By Next Wealth | 07 July 2020 | 5 minute read
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There is a constant drumbeat of speculation about what will happen in financial advice businesses. Just last week I was contacted by three journalists to comment on news about the implications for the future of advice off the back of Schroders Personal Wealth hiring Mark Duckworth and the news that Fidelity now employs five advisers. The supposition behind all the interest is that “things can’t stay as they are…”To that, I reply: “Sure they can.”
At NextWealth we look at the wealth management industry through the lens of financial advice businesses. We want to understand how changes to financial advice will impact upstream on asset managers, platforms and technology businesses. We spend most of our time considering how the adviser market will evolve and how firms ought to adapt. Today we set out some of our thinking.
The expectation has long been that a natural evolution will occur to larger financial advice businesses with scale to support the needed technology and operations infrastructure. The headwinds for small firms are well documented: FSCS fees and levies, PII, regulatory and compliance costs and technology costs. Some signs point to advantages of scale, but we’re not convinced. In many ways it’s never been easier to set up a financial advice business (putting aside the challenge of finding clients in the short run).
The latest data from the FCA show that 89% of financial advisers work in businesses with five or fewer advisers. NextWealth research shows that while most small firms are directly authorised, they are more likely than average to be appointed reps of networks. Networks typically provide technology infrastructure, compliance oversight and accounting support. They can offer small businesses the support needed to run efficiently. Among those that are directly authorised, many fall under the umbrella of branded nationals (such as Openwork or SJP) and consolidators.
But consolidation is driven by more than just the effort needed to run a small advice practice. One of the main drivers to consolidation is the prices paid for advice firms. Private equity backed consolidators are growing in number, driving up the prices paid for advice businesses.
Financial advice businesses make an appealing acquisition. They offer recurring revenue, a sticky client base and a perception of gross inefficiency. I say perception because there is little evidence to suggest that adviser productivity increases markedly post acquisition.
Big firms should have the infrastructure in place to allow advisers to spend more time with clients, but the numbers tell a different story. In research we published recently for Fidelity FundsNetwork we found that financial advisers only spend about one quarter of their time with clients.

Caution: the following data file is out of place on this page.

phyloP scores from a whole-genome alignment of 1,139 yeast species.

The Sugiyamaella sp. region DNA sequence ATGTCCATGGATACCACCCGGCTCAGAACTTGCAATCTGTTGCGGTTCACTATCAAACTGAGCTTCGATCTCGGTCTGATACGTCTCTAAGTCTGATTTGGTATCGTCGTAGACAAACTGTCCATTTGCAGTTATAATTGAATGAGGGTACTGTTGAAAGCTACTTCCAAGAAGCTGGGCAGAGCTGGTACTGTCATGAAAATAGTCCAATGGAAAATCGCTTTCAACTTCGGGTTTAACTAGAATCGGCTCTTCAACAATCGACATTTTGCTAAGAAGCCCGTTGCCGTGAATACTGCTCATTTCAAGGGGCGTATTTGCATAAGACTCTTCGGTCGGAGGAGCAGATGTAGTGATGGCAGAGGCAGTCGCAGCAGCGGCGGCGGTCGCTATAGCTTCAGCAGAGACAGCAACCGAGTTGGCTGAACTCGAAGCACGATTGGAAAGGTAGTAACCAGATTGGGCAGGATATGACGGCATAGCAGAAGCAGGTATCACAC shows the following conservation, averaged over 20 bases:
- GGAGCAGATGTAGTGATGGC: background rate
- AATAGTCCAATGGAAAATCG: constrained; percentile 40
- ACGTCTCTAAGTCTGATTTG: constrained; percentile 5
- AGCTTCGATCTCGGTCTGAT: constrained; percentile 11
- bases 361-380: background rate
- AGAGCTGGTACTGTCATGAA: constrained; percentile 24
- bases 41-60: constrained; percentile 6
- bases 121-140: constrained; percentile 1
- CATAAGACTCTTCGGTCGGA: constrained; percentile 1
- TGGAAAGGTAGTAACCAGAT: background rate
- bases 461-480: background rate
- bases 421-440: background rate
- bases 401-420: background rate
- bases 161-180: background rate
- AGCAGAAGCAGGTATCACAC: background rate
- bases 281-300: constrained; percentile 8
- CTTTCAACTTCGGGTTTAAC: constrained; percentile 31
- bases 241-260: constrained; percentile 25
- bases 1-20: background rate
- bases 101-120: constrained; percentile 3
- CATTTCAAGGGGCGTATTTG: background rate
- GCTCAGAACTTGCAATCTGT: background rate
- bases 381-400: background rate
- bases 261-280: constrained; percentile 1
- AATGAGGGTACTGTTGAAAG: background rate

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I recently spoke with an executive at a PE-backed consolidator, who told me that while his firm provides all of the infrastructure an adviser would need, they see very little gains in productivity post acquisition. The firm employs just under 50 paraplanners, has an integrated back office system and platform, and has a well-managed investment proposition. Included in the sales pitch to join the firm is an estimate that the adviser can increase his or her time with clients by about one third by joining the group. In truth, the firm has rarely seen an increase in productivity post-acquisition.
What does this tell us about the future of financial advice businesses? Our view is that the pace of consolidation will accelerate but that a healthy number of SMEs will remain. This is why I gave the flippant answer in the introduction to this newsletter that things can stay as they are. Sure, we’ll have more big firms offering financial advice, but we’ll also have large number of small and medium sized advice businesses.
Financial advisers part of bigger businesses will tend to service the mass affluent and high net worth individuals. Alongside this, a thriving group of SMEs will remain, mainly offering bespoke advice to high net worth and ultra-high net worth individuals.
The difference is that decision-making will become increasingly centralised with a few gatekeepers. We think a larger proportion of smaller firms will join bigger firms, either as appointed reps of networks or under the umbrella of branded nationals and consolidators. We also expect more product providers to become vertically integrated, either by acquiring financial advice businesses or by recruiting advisers. All of this will centralise choice of product and technology further.
NextWealth delivers half-day workshops to platforms, product and fintech providers on how to refine distribution strategy to match the future shape of retail advice flows. Email us for details.
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About the Author
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Heather is a data and research expert specialising in retail investment distribution. Heather is the Managing Director and Founder of NextWealth. She is also a Director of Clive Waller Consulting Ltd and serves as Vice-Chair of The Investment Network and the Schroders UK Platform Awards.